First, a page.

Now in its fourth outing, the annual Lamborghini Festival held at CityCentre Plaza and continues to be the rendezvous point for Lamborghini owners and lovers of varying nationalities and ages. The Festival’s Facebook page announced that over 75 models both classic and modern from the famous Italian brand were on display this year.
“I’m a big fan of cars,” said UH industrial design student Stephan Gómez, who loved the first two Gran Turismo racing games. “And it’s really nice to see what has Lamborghini put out now and in the past, like their progression. I like their designs a lot.”
There were many one-make cars to seek out at the Festival, ranging from the company’s first production vehicle 350 GT to their latest member, the Huracán.
“My favorite car, always, has to be the Lamborghini Diablo,” Gomez said. “For some reason the curves on that car, I don’t know, it’s amazing to me.”
One of the four Diablos at the event was an orange 1999 GT model, which was awarded “Best in Show” by the Festival’s founders Jorge Verdejo and Alfonso Zaza.
“That car over there is one of 80,” Zaza said, referring to the limited number of units built for the car to an amazed crowd. “It’s not U.S. street-legal so it shouldn’t be here.”
McDonald Nwosu, a UHD biology student, said the Festival satisfied the car enthusiast in him.
“You have different types of dream come true, one where you see things in person and one where you actually engage things in person,” Nwosu said. “(Seeing the cars today) is mind-blowing, of course. One day, I’ll hop in a Lamborghini and zoom away.”
UH alum and adjunct professor at the Cullen College of Engineering Dean Reitz brought to the Festival a brown 1972 Lamborghini Espada, a V12 four-seat coupé that was — in its time — the automaker’s best-selling model.
“It was in boxes, a restoration project and a challenge; just a lot of bruised knuckles,” Reitz said, recalling the in-pieces state of the car when he bought it and the four years spent assembling it. “I didn’t know what was missing and what wasn’t missing, and knowing that (one part absent) could be disastrous.”
The effort invested in the Espada proved worthy as it enabled Reitz to discover a singular experience behind the wheel.
“It brings you back to a different time and place in automotive history,” Reitz said. “Before antilock brakes, airbags and all the sorts of things that take you a little bit away from the driving experience.”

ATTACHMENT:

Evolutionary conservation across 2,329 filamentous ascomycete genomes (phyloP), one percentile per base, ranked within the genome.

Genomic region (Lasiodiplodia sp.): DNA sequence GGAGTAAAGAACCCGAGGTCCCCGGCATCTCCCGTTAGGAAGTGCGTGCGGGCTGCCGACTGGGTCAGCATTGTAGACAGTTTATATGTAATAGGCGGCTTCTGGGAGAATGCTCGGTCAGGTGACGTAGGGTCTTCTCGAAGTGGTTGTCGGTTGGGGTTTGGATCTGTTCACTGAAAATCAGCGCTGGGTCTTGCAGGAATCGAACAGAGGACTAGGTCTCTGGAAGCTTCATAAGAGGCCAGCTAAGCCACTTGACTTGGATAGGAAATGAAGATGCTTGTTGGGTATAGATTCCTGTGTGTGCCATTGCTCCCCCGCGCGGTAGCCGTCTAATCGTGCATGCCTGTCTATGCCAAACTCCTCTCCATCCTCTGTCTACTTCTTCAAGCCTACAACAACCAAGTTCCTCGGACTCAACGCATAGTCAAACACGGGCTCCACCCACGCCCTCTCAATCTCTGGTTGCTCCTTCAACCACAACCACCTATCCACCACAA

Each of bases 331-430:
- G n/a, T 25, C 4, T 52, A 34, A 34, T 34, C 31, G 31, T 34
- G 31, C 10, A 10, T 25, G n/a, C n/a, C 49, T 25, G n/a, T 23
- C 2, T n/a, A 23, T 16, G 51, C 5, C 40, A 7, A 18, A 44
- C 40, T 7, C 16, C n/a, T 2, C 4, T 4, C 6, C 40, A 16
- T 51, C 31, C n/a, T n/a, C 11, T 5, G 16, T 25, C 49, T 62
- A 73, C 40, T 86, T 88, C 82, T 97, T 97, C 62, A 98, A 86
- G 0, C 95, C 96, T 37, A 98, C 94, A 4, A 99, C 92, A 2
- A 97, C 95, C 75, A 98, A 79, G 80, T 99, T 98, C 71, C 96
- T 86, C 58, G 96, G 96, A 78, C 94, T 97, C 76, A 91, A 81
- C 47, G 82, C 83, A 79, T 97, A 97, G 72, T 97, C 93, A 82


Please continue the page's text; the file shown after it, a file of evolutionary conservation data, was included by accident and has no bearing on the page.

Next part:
Even with a plethora of ergonomic and technical challenges he found when compared to today’s vehicles, Michael Foertsch felt the same way in controlling his car, the Festival’s “Best in Classic” red 1975 Lamborghini Urraco P250.
“Just having the experience to drive something like this, it’s really a treat,” Foertsch, the owner of M. Brandon Motorcars, said. “It’s funky. It’s 1970s so they were trying new things with the (two in front and two in back seat placement), the engine behind the 2+2. It has very interesting packaging and is very special to drive these days. It’s very unlike anything else on the road.”
Foertsch’s Urraco was parked next to its successor, a black 1985 Lamborghini Jalpa. The car appeared in Rocky 4 with Sylvester Stallone as the driver, a fact capitalized through the owner’s license plate spelling “ROCKY4,” and a pair of mini boxing gloves as decoration on the rear-view mirror.
Stars also came in a different form than exotic cars at the Festival, as the presence of Miss Texas 2015 Sarah Blanton and 40-year chief test driver for Lamborghini Valentino Balboni attested.
Blanton emceed the event wearing a tiara, sharing with attendees her passion for racing and that she is a close friend of Alfredo Zaza. The country singer, songwriter and model went around taking photos with attendees and visited the tents of the Festival’s central sponsors, Lamborghini Houston and Scuderia Society.
An attendee of every Lamborghini Festival so far, Balboni proved to be a major attracting point for attendees besides the cars. Fans who knew him could get his signature, shake his hand or see the 1974 Lamborghini Countach LP400 ‘Periscopio’ that he test drove when it was first made.
“As usual, I feel much better behind the steering wheel than in front of a microphone,” Balboni said. “I see the event growing year by year and it is such a pleasure to see so many enthusiasts and Lamborghinis altogether. I want to thank everybody for coming and join us in helping the kids.”
From a tent for Austin-based slot car racing company Races2U and the appearance of the “Batventador” which was voted “Kid’s Choice,” children seemed to be the Festival’s target audience.
“I don’t think I’m a symbol (for charity), I just do what I love,” said Debbie Foreman, who drove the “Batventador” to the event in a Batgirl costume. “I think we all need to give back and make this world a better place, basically.”
Film aficionados would recognize a pattern between Christopher Nolan’s version of the Caped Crusader and Foreman, seeing Lamborghini being both individuals’ car of choice.
Lamborghini Festival’s vision, as listed on their website, has always been about reaching out to those in need. The beneficiaries this year were one-year old Hannah Bailey who is battling cancer and the non-profit organization Bennett’s Bears.
As the festival ended, the vehicles all headed to different addresses, but Wayne Lee, the president of the Lamborghini Club of Louisiana, saw only one direction in the Festival’s future.
“I think it’ll get bigger and bigger,” Lee said. “When you come to a Lamborghini Festival, all you’re gonna see here is love. The money they’re raising allows them to bring hope, love and joy to the children who are going through cancer.”